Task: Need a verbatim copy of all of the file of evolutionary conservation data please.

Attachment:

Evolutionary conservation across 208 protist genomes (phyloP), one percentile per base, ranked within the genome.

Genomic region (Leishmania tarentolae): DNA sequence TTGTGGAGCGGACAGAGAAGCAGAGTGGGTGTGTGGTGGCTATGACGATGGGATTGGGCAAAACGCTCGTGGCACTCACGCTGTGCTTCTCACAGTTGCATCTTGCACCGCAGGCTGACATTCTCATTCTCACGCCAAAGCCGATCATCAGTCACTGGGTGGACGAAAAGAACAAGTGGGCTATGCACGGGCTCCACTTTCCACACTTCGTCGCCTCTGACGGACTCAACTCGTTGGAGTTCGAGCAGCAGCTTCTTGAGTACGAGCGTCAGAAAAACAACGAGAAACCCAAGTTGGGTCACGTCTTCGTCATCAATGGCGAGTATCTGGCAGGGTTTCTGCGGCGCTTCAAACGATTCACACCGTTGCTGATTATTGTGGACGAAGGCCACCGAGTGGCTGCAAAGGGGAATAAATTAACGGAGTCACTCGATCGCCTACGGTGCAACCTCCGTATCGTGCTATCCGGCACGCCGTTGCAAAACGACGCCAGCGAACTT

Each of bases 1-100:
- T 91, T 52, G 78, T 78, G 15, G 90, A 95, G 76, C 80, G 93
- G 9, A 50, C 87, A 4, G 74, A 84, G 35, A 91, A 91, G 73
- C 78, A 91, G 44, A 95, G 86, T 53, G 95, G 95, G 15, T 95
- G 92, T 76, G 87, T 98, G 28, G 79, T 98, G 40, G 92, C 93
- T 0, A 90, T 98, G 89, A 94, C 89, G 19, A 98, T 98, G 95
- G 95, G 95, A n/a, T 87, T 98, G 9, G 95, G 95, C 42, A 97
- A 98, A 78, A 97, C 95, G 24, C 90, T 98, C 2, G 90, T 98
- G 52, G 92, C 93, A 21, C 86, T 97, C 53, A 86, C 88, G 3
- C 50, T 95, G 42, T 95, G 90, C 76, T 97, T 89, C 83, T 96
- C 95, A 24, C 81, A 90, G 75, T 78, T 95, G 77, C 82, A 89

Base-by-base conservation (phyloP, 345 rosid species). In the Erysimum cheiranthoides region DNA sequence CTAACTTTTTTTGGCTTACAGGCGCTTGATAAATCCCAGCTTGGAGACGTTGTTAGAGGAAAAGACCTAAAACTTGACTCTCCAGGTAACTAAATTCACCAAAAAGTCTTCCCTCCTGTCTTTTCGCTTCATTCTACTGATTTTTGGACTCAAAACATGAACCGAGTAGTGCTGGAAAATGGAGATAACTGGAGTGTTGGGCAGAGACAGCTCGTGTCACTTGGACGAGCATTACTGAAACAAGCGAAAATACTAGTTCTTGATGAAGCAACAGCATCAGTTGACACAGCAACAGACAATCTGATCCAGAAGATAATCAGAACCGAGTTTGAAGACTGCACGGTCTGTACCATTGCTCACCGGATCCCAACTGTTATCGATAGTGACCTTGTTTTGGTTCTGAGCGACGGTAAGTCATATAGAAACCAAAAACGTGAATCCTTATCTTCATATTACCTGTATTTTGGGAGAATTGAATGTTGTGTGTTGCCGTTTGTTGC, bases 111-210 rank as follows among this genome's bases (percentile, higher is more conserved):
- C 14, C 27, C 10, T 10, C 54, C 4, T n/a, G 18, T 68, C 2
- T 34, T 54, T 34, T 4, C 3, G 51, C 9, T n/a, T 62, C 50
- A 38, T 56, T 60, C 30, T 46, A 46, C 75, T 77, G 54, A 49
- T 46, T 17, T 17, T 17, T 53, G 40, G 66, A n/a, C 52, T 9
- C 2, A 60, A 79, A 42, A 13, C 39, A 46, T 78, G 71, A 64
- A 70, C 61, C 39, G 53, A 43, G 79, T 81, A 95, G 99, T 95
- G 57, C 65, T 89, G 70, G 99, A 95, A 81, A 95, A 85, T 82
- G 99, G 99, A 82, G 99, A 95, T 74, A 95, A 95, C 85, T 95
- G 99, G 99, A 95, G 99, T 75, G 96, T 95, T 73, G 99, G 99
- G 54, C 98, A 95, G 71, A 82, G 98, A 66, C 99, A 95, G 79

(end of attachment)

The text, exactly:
Evolutionary conservation across 208 protist genomes (phyloP), one percentile per base, ranked within the genome.

Genomic region (Leishmania tarentolae): DNA sequence TTGTGGAGCGGACAGAGAAGCAGAGTGGGTGTGTGGTGGCTATGACGATGGGATTGGGCAAAACGCTCGTGGCACTCACGCTGTGCTTCTCACAGTTGCATCTTGCACCGCAGGCTGACATTCTCATTCTCACGCCAAAGCCGATCATCAGTCACTGGGTGGACGAAAAGAACAAGTGGGCTATGCACGGGCTCCACTTTCCACACTTCGTCGCCTCTGACGGACTCAACTCGTTGGAGTTCGAGCAGCAGCTTCTTGAGTACGAGCGTCAGAAAAACAACGAGAAACCCAAGTTGGGTCACGTCTTCGTCATCAATGGCGAGTATCTGGCAGGGTTTCTGCGGCGCTTCAAACGATTCACACCGTTGCTGATTATTGTGGACGAAGGCCACCGAGTGGCTGCAAAGGGGAATAAATTAACGGAGTCACTCGATCGCCTACGGTGCAACCTCCGTATCGTGCTATCCGGCACGCCGTTGCAAAACGACGCCAGCGAACTT

Each of bases 1-100:
- T 91, T 52, G 78, T 78, G 15, G 90, A 95, G 76, C 80, G 93
- G 9, A 50, C 87, A 4, G 74, A 84, G 35, A 91, A 91, G 73
- C 78, A 91, G 44, A 95, G 86, T 53, G 95, G 95, G 15, T 95
- G 92, T 76, G 87, T 98, G 28, G 79, T 98, G 40, G 92, C 93
- T 0, A 90, T 98, G 89, A 94, C 89, G 19, A 98, T 98, G 95
- G 95, G 95, A n/a, T 87, T 98, G 9, G 95, G 95, C 42, A 97
- A 98, A 78, A 97, C 95, G 24, C 90, T 98, C 2, G 90, T 98
- G 52, G 92, C 93, A 21, C 86, T 97, C 53, A 86, C 88, G 3
- C 50, T 95, G 42, T 95, G 90, C 76, T 97, T 89, C 83, T 96
- C 95, A 24, C 81, A 90, G 75, T 78, T 95, G 77, C 82, A 89

Base-by-base conservation (phyloP, 345 rosid species). In the Erysimum cheiranthoides region DNA sequence CTAACTTTTTTTGGCTTACAGGCGCTTGATAAATCCCAGCTTGGAGACGTTGTTAGAGGAAAAGACCTAAAACTTGACTCTCCAGGTAACTAAATTCACCAAAAAGTCTTCCCTCCTGTCTTTTCGCTTCATTCTACTGATTTTTGGACTCAAAACATGAACCGAGTAGTGCTGGAAAATGGAGATAACTGGAGTGTTGGGCAGAGACAGCTCGTGTCACTTGGACGAGCATTACTGAAACAAGCGAAAATACTAGTTCTTGATGAAGCAACAGCATCAGTTGACACAGCAACAGACAATCTGATCCAGAAGATAATCAGAACCGAGTTTGAAGACTGCACGGTCTGTACCATTGCTCACCGGATCCCAACTGTTATCGATAGTGACCTTGTTTTGGTTCTGAGCGACGGTAAGTCATATAGAAACCAAAAACGTGAATCCTTATCTTCATATTACCTGTATTTTGGGAGAATTGAATGTTGTGTGTTGCCGTTTGTTGC, bases 111-210 rank as follows among this genome's bases (percentile, higher is more conserved):
- C 14, C 27, C 10, T 10, C 54, C 4, T n/a, G 18, T 68, C 2
- T 34, T 54, T 34, T 4, C 3, G 51, C 9, T n/a, T 62, C 50
- A 38, T 56, T 60, C 30, T 46, A 46, C 75, T 77, G 54, A 49
- T 46, T 17, T 17, T 17, T 53, G 40, G 66, A n/a, C 52, T 9
- C 2, A 60, A 79, A 42, A 13, C 39, A 46, T 78, G 71, A 64
- A 70, C 61, C 39, G 53, A 43, G 79, T 81, A 95, G 99, T 95
- G 57, C 65, T 89, G 70, G 99, A 95, A 81, A 95, A 85, T 82
- G 99, G 99, A 82, G 99, A 95, T 74, A 95, A 95, C 85, T 95
- G 99, G 99, A 95, G 99, T 75, G 96, T 95, T 73, G 99, G 99
- G 54, C 98, A 95, G 71, A 82, G 98, A 66, C 99, A 95, G 79